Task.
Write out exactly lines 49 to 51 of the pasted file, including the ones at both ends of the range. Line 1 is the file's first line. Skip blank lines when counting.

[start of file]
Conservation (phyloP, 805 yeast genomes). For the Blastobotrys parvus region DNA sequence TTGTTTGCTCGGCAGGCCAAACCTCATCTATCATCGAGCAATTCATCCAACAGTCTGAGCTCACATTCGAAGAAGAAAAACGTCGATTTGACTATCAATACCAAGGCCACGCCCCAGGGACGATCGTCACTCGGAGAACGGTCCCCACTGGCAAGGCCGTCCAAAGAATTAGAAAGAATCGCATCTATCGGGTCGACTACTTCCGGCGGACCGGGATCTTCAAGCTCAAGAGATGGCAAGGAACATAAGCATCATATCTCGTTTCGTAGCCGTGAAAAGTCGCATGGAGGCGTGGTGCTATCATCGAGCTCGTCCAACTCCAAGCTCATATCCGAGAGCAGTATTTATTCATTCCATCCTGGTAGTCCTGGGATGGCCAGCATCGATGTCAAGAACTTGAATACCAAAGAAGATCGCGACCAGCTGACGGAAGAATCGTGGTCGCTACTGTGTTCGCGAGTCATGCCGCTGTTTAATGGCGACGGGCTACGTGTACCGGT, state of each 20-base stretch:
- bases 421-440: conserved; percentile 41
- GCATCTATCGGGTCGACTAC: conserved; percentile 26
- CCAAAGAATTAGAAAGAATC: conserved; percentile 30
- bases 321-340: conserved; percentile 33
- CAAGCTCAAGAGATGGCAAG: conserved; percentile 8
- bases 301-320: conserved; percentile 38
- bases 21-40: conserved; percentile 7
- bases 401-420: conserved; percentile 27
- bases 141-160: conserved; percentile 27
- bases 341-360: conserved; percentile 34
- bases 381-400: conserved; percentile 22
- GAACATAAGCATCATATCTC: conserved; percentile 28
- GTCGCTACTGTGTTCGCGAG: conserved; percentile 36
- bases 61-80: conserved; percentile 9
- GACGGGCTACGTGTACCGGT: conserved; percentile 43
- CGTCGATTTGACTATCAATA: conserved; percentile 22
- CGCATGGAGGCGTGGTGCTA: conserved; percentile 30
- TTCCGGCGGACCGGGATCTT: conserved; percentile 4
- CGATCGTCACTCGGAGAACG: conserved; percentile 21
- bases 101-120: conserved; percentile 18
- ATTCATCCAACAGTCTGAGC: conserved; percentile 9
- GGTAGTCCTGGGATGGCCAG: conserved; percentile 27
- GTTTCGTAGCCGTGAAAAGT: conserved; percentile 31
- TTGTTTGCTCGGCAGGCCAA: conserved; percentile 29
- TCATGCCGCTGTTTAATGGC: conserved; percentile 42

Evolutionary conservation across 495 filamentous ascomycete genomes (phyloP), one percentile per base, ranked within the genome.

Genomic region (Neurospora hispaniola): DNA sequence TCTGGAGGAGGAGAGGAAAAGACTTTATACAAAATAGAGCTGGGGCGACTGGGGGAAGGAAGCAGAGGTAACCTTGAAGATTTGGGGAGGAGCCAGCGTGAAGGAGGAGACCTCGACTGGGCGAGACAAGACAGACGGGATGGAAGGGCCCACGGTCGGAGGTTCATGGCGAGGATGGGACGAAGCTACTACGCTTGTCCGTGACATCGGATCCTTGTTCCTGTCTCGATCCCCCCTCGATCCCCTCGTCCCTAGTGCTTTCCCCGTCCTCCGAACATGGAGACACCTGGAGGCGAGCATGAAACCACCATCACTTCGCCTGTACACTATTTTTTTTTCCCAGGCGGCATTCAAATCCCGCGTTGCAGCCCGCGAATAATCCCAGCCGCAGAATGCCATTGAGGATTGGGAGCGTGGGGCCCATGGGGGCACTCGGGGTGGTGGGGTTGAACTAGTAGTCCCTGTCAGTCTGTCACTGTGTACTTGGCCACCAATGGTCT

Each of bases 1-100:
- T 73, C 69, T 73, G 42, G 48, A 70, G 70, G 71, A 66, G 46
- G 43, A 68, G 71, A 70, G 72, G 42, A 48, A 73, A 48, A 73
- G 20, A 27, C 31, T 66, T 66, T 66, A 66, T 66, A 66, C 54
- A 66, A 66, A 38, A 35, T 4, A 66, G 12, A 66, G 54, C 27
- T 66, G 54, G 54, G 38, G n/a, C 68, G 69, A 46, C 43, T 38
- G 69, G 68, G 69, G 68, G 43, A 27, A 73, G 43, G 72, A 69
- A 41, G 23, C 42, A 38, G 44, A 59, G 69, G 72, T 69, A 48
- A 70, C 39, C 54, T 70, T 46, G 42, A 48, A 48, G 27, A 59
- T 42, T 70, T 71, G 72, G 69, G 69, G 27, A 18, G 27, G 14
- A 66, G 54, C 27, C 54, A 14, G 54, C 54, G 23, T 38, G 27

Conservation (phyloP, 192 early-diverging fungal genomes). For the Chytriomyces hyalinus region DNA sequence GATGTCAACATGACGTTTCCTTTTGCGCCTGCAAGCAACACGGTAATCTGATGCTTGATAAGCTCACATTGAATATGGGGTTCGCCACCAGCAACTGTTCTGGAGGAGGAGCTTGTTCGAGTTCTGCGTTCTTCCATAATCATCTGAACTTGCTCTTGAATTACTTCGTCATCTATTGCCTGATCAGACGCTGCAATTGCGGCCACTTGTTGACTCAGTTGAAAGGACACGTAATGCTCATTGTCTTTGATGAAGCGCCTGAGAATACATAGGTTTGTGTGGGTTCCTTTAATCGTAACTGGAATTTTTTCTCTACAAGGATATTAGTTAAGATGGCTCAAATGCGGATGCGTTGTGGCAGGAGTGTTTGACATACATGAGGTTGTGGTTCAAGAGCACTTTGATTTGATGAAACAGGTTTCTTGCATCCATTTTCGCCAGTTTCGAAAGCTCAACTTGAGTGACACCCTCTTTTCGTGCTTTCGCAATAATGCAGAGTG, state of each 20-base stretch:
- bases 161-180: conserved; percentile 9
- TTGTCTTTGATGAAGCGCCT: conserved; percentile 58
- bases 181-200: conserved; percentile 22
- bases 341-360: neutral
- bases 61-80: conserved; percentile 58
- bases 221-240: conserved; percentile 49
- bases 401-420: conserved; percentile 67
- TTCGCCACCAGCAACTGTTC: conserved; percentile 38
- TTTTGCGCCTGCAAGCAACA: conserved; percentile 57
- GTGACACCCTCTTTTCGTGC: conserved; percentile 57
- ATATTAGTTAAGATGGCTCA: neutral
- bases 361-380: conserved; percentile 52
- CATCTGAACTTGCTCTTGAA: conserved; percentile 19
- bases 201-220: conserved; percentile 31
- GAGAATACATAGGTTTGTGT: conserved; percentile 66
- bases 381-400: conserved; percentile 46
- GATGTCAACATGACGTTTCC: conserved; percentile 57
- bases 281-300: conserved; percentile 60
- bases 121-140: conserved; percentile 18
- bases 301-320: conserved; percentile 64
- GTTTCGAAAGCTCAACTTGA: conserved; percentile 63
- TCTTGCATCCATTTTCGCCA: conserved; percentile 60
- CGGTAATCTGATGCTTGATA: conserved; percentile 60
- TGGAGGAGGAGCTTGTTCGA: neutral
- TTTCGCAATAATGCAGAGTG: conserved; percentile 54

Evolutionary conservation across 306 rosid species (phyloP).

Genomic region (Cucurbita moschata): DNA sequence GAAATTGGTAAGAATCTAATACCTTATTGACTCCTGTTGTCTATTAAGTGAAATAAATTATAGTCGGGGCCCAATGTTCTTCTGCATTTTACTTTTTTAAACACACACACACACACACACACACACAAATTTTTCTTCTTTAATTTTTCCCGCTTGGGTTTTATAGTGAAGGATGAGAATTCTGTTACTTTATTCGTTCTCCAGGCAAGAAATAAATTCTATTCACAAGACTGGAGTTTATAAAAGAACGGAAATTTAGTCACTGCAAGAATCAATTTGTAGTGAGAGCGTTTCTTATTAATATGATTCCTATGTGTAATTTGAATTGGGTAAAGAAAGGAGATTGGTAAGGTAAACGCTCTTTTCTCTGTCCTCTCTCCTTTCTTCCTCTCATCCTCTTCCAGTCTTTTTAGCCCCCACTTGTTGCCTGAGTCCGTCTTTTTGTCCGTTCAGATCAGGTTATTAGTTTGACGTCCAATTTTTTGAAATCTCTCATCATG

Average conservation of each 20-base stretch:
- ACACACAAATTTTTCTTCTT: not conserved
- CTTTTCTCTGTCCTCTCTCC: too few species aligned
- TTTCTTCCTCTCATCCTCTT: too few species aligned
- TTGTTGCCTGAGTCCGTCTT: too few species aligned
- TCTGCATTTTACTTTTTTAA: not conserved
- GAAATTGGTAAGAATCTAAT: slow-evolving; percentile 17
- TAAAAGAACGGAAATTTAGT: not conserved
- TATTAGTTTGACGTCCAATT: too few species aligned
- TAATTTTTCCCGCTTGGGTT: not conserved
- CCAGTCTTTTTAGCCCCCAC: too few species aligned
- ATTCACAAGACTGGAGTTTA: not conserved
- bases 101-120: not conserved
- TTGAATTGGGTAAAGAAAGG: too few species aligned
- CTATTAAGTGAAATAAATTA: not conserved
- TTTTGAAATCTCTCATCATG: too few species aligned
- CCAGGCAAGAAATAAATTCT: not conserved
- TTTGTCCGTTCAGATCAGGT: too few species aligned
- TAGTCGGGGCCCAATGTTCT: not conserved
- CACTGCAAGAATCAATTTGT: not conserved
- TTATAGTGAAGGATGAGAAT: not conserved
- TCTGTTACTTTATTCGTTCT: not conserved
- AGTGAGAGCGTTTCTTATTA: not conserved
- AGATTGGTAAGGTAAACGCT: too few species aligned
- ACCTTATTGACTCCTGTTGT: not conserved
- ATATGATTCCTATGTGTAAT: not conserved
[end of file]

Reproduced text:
- TTTTGCGCCTGCAAGCAACA: conserved; percentile 57
- GTGACACCCTCTTTTCGTGC: conserved; percentile 57
- ATATTAGTTAAGATGGCTCA: neutral